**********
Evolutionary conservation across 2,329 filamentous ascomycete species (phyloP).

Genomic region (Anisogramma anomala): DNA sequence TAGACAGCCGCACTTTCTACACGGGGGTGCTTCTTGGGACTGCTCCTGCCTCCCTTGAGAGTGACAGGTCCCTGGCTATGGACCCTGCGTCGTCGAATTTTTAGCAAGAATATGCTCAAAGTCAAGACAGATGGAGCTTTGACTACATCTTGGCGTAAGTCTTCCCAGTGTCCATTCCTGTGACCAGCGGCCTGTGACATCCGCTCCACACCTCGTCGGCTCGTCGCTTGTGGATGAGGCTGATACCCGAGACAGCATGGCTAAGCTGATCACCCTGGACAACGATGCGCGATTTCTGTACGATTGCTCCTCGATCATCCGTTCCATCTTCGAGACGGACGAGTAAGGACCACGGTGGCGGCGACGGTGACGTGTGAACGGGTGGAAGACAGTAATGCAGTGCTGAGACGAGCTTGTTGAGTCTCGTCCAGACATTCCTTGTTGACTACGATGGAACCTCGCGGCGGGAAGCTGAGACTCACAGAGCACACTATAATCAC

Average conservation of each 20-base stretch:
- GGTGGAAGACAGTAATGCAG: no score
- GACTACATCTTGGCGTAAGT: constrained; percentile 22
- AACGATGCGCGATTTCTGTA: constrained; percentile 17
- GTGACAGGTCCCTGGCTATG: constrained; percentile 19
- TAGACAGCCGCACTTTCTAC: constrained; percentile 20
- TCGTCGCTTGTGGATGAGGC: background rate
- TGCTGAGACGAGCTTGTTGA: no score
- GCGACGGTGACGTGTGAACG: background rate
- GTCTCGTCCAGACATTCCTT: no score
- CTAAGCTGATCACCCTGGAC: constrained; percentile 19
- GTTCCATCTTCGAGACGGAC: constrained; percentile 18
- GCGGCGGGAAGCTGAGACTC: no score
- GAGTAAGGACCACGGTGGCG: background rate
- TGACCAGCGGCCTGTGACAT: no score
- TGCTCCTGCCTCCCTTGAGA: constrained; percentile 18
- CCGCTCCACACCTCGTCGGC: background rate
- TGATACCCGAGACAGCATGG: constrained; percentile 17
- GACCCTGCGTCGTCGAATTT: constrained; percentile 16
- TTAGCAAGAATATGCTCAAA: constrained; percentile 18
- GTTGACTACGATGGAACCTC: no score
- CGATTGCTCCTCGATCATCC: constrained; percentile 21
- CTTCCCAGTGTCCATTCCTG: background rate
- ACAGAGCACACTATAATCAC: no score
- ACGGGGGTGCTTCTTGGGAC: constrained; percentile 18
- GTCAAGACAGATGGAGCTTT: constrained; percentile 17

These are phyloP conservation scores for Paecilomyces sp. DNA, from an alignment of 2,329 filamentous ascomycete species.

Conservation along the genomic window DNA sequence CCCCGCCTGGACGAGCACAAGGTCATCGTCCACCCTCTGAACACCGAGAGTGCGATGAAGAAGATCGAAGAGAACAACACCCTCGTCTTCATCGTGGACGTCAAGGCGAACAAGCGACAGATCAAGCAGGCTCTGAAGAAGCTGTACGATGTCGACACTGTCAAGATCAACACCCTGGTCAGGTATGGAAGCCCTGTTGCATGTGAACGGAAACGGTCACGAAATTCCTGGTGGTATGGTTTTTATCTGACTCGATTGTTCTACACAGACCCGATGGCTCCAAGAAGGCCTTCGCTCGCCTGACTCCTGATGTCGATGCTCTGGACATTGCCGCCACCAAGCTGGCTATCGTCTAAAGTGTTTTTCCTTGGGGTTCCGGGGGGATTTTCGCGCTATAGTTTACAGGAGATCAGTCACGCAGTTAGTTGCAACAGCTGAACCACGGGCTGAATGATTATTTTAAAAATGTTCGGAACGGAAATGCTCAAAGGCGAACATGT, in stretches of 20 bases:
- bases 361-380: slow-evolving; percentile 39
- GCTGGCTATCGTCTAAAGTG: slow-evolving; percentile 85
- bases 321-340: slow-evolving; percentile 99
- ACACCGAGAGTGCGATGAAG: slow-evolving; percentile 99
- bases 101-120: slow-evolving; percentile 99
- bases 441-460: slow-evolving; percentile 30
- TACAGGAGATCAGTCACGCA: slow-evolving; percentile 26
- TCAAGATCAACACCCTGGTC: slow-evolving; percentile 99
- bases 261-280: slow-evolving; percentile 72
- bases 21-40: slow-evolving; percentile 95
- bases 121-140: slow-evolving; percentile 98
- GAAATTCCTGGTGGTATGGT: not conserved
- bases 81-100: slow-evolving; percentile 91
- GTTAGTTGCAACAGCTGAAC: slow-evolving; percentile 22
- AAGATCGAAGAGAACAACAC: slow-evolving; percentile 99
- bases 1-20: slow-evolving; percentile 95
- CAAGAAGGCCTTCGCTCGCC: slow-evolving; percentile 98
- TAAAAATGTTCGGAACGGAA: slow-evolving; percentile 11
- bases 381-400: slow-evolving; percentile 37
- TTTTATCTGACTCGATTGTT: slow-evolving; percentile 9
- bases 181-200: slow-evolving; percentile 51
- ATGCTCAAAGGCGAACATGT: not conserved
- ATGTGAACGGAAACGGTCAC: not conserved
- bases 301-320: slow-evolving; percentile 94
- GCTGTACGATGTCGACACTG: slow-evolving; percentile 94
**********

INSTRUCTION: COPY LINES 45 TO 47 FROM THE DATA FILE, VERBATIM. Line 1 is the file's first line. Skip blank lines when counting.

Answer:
- AAGATCGAAGAGAACAACAC: slow-evolving; percentile 99
- bases 1-20: slow-evolving; percentile 95
- CAAGAAGGCCTTCGCTCGCC: slow-evolving; percentile 98